When enquiring about adaptors or hose ends with metric thread, we here at Gerrard Hydraulics will always ask if the thread is metric heavy, metric light or screwing into a port or manifold. The latter will be discussed later but first, we’ll take a look at what metric heavy and light are all about.

steam valve

Metric hydraulic fittings come in a range of standardized thread sizes. These thread sizes are usually available in both a heavy and light series. The heavy series is for a smaller tube OD with a thicker wall. The light series for the same thread size will have a slightly larger tube OD, usually by 1 to 3mm, and a thinner wall thickness compared to the heavy series.


For example, a male adaptor with thread OD 22mm x 1.5mm pitch can be a metric heavy or metric light adaptor. The heavy version will be suitable for a tube with a 14mm OD while the light version will be for 15mm tube OD.


The below images taken from the Ryco 2013 Product Technical Manual—Hydraulics illustrates the above example.



The tube on the right will sit inside the adaptor on the left. The olive on the tube will seat against the 12° cone of the adaptor and the nut will screw onto the male thread pulling up tight and creating the seal. So if the tube OD on the right is 14mm then the adaptor on the left will be the heavy series M22x1.5mm. If the tube OD on the right is actually 15mm the required adaptor on the left needs to be the light series equivalent.


The heavy and light series aren’t interchangeable. All the components need to be the correct sizes in order for a leak light seal to exist. Therefore, a 14mm tube will not sit flush inside an M22x1.5mm metric light adaptor. There would be a 1mm gap and oil will leak as a result.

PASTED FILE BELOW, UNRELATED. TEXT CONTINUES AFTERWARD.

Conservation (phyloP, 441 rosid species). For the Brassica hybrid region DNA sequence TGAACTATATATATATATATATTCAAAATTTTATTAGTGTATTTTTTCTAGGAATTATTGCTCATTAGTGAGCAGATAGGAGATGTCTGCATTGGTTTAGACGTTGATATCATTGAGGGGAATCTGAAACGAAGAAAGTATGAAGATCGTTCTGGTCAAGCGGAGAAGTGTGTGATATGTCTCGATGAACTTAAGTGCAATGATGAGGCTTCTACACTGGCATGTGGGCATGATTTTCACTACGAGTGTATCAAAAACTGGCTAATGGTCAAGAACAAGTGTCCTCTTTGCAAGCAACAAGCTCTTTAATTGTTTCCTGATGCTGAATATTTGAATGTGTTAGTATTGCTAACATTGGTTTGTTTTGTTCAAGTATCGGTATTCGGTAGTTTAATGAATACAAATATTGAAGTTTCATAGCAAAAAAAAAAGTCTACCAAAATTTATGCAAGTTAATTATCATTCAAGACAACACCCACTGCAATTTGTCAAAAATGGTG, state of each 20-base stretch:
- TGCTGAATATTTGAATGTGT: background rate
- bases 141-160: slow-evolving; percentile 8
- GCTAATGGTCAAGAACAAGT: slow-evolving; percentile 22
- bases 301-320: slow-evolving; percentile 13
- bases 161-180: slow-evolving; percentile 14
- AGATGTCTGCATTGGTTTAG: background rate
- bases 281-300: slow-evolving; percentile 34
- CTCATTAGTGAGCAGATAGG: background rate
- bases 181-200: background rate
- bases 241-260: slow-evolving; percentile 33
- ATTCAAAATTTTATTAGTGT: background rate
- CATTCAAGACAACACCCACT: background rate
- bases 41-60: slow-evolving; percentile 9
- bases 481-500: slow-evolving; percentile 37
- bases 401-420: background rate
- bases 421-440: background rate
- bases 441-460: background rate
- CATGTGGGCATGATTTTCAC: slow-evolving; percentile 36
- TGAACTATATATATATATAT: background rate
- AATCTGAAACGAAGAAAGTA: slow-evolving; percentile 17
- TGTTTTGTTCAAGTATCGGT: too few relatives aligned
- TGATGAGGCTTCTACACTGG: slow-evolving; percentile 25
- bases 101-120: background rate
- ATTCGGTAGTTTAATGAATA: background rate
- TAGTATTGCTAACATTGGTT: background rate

The above concept carries over from hydraulic metric tube to female hose ends and adapters.


In the above image (taken from the 2013 Ryco Product Technical Manual-Hydraulics) we have on the right two versions of metric female adaptors. The top shows a metal seat seal style and the bottom the o ring sealing technique.


The top adaptor’s seat indicated by D1 will sit against the internal cone of the male adaptor on the left.


The bottom adaptor which seals via an o ring part way up its seat should be viewed in the following way: The o ring will create the seal so imagine that as the olive on a tube. The end of the cone shown by D2 can be imagined as the end of the tube and will sit past the internal cone of the male adaptor. D2 dimension will generally be 0.2 to 0.3mm larger than the tube OD that will allow the o ring to be compressed against the male adaptors seat creating a tight seal.


Knowing where to measure the male and female adaptors, then matching up these findings with the following chart taken from the 2013 Ryco Product Technical Manual-Hydraulics will go along way in helping you to determine if you require a metric heavy or light series adaptor.



When Heavy or Light is not required


If the adaptor is going to be screwed into a port then the tube OD will be irrelevant. This is because the adapter will need to seal via an o ring or bonded washer against the hex nut and the spotface of the port.


In the case of an o ring seal, the adaptor will be much like a UNO adaptor except of course the thread will be metric. The port will have an indent for the o ring to compress into as the hex nut of the adaptor is tightened down onto the face of the port.



Purpose made metric o ring adaptors aren’t very common and the easiest workaround instead of trying to source such an adaptor is to remove the chamfer from a metric adaptor designed for a bonded washer. These adapters have a chamfer against the hex nut face, which will help compress the o ring down onto the spot face.



In the below diagram is the bonded washer style. The o ring will compress between the hex nut and the spotface of the port creating a seal. The o ring is held in place by the metal retaining ring. Bonded washers are a moulded one-piece design but an individual o ring and retainer ring can also be used.